Hillary Clinton says 2016 won’t be a repeat of 2008
“We’ve got a big choice to make,” Clinton said Sunday. “It’s exciting.” (NBC’s “Meet the Press”)
Hillary Clinton says despite what you may have heard, her 2016 presidential campaign won’t be a repeat of 2008.
On NBC’s "Meet the Press” on Sunday, Clinton dismissed criticism that six-figure speech fees she was paid by big banks like Goldman Sachs following her tenure as secretary of state make her vulnerable to the special interests of Wall Street — a point her rival, Vermont Sen. Bernie Sanders, has made repeatedly.
“Look, I gave speeches to a wide array of groups, from health care groups to auto dealers and many, many more,” Clinton said. “And I think what they were interested in — because what we talked about was the world, coming off of four years as secretary of state in a complicated world, people were interested in what I saw, what I thought, they asked questions about matters that were on their minds.”
Clinton suggested she was booked by those who wanted to know about her role in the raid that killed Osama bin Laden.
“[There was] a lot of interest in the bin Laden raid, how such a tough decision was made and what I advised the president,” she said.
“Meet the Press” host Chuck Todd asked Clinton if she thought those institutions like Goldman Sachs that paid her might expect something in return.
“Absolutely not,” Clinton replied. “You know, first of all, I was a senator from New York. I took them on when I was senator. I took on the carried interest loophole. I took on what was happening in the mortgage markets. I was talking about that in 2006. They know exactly where I stand.”
Clinton also insisted she isn’t concerned about the ongoing FBI investigation into her use of a private email server as secretary of state.
“I’m not concerned because I know what the facts are,“ she said. "I never sent or received any material marked classified.”
The Democratic frontrunner doesn’t believe the FBI investigation is a cloud hanging over her candidacy.
"I cannot control what the Republicans leak and what they are contending,” she said. “And I thought it was interesting, Chuck — as a political observer you’ll understand why — you know back a couple of months ago, [House Majority Leader] Kevin McCarthy spilled the beans that the Benghazi investigation was all about bringing me down, something that I suspected, but I went ahead, testified for 11 hours, answered all their questions and even they admitted there was nothing new.”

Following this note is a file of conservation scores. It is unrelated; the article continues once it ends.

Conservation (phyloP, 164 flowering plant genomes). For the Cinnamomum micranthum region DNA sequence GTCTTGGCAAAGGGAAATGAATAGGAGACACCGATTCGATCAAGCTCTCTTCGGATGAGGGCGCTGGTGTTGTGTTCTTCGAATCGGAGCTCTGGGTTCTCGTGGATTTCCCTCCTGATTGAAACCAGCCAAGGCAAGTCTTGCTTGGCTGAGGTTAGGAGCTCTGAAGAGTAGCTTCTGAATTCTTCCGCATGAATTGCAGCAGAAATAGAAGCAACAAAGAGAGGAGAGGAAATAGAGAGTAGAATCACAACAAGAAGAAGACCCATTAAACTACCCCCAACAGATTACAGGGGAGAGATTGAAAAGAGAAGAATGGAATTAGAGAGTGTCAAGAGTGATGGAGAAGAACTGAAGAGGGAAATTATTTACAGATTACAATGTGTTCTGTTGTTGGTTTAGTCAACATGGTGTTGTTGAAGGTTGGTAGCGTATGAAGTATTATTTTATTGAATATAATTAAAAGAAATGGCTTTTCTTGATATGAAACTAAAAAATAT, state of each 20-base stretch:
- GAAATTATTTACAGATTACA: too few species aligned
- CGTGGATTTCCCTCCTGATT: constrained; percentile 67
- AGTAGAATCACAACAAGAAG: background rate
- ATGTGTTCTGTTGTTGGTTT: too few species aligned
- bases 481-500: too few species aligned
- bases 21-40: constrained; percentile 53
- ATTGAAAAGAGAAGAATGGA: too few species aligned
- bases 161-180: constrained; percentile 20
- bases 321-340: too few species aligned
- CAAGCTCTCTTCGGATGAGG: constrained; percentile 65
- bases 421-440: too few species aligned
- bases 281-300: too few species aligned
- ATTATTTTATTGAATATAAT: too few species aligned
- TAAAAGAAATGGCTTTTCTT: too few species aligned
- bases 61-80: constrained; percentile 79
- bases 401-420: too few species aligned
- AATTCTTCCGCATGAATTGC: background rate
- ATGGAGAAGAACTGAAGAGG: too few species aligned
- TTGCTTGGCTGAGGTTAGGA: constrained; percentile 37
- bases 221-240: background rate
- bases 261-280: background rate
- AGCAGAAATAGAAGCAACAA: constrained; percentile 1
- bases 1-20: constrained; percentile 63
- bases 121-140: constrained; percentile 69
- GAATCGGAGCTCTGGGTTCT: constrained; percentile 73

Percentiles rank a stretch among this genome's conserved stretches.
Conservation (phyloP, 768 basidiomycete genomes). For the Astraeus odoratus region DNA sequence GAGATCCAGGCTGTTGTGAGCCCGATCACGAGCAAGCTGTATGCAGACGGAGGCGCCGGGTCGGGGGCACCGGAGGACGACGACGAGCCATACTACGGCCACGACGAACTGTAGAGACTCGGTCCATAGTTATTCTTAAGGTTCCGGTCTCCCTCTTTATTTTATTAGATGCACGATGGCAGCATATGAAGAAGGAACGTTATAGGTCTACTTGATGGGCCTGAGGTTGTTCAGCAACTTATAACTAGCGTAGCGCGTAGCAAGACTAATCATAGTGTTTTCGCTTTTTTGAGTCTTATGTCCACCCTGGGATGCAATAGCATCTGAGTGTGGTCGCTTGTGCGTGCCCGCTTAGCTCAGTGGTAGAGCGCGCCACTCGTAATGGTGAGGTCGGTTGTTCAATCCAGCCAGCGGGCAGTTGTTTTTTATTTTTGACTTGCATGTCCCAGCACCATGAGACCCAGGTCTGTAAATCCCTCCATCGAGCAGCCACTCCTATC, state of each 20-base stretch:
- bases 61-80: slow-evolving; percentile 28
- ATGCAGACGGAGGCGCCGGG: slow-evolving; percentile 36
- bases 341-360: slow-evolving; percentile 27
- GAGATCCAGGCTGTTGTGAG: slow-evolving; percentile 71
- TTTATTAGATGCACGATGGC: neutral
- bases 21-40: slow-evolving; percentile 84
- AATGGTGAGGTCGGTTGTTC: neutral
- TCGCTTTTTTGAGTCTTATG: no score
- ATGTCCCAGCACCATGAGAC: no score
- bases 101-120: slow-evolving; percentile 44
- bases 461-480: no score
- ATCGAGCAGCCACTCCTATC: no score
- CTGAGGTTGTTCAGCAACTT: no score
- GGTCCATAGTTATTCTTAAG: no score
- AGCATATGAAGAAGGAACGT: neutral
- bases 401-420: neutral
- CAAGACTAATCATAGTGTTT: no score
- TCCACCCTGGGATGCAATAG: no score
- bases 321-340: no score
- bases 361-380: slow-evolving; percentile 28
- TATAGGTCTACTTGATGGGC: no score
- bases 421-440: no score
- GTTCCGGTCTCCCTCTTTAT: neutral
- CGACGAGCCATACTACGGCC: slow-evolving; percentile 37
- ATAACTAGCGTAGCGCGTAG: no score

Clinton also addressed the report that former New York City Mayor Michael Bloomberg would consider launching an independent presidential bid should she lose the Democratic nomination to Vermont Sen. Bernie Sanders, who is polling neck and neck with Clinton in Iowa and leading her in New Hampshire.
"The way I read what he said is if I didn’t get the nomination, he might consider it,” Clinton said. “Well, I’m going to relieve him of that and get the nomination so he doesn’t have to.”
And Clinton laughed off the suggestion by some political observers that her 2016 presidential campaign lacks enthusiasm just as it did in 2008, when she lost in the Democratic primary to Barack Obama.
“I can only react to what I’m doing, feeling, getting responses from people,” she said. “I feel really great that we have the level of enthusiasm that we do. And we also have a really good team on the ground that’s been working for months to make sure it’s not here today, gone tomorrow.”